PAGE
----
Here’s 30 seconds on causation vs. correlation. It’s important.
Just because one thing happens around the same time as another thing, it doesn’t mean they’re connected. It’s a mistake a lot of people make.
Here’s a simple and clear example: A new principal comes to a school. A year after she arrives, reading scores are up eight percent. It must be because of her, right?
That’s correlation. The two things happened around the same time.
But that year the school district’s lines were redrawn, and it had rained a lot more than usual; less outdoor recess = more library time.
So maybe it was the principal’s new policies that increased scores, or maybe it was the change of student body, or maybe it was the extra time students had in the library. We don’t know the actual causation.
Keep this in mind when you see headlines like "Pending Home Sales Squeezed by Changing Mortgage Rates." (That happens to be from Realty Times.) Home sales may have slipped from month to month just as interest rates rose slightly, but that doesn’t mean one caused the other.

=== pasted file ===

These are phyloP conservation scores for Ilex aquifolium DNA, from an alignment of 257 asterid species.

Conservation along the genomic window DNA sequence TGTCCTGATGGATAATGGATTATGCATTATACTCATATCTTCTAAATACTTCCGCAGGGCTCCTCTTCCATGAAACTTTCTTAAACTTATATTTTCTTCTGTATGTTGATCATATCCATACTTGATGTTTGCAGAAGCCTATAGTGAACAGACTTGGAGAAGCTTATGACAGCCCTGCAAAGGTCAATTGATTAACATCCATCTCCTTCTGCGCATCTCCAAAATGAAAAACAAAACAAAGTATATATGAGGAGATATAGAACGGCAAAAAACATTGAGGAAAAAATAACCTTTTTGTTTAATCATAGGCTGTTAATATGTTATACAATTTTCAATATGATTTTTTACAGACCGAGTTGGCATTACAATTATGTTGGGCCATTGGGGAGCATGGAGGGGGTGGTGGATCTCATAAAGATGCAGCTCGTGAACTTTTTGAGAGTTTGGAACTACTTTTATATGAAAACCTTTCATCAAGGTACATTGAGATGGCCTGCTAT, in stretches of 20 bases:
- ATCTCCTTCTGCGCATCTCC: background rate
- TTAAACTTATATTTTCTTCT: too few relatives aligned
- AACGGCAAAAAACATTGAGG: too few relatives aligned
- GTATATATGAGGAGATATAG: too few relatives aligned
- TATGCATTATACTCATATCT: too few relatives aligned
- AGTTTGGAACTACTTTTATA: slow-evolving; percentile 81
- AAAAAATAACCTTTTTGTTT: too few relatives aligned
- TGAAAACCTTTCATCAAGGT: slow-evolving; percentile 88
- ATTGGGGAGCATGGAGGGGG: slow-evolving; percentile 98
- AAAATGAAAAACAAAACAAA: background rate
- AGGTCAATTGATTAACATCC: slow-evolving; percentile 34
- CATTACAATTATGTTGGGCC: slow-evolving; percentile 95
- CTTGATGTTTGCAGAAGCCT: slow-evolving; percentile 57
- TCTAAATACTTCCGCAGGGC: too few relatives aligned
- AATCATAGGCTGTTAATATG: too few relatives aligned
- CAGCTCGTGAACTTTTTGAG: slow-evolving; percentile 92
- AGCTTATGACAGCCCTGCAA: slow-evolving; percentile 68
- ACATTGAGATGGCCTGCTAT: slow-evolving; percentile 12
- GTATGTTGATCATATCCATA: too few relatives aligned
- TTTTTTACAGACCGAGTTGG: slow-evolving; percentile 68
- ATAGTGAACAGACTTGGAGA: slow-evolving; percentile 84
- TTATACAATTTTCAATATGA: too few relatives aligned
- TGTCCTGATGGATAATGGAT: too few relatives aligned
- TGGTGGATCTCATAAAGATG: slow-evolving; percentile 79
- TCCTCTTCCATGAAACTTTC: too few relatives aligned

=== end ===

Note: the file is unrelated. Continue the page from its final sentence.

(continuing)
A lot of other things also happened. We had some crazy-hot weather, for example, so why not "US Heat Wave Keeps Home Shoppers Away"? Or "Birth of Britain’s Prince George Has Americans Glued to TV Instead of House Hunting"?
Those things also occurred around the same time, and they make about as much sense as a family saying, "We were gonna buy a house, but mortgage rates went up two-tenths of a percent, so forget it."
In the February/March issue of Commonwealth we wrote about how to read the real estate numbers and news — about which numbers actually mean things, and how it’s easy to spin them. If you haven’t read the piece, you should.
There’s nothing wrong with conclusions, but you might not want to jump there too quickly.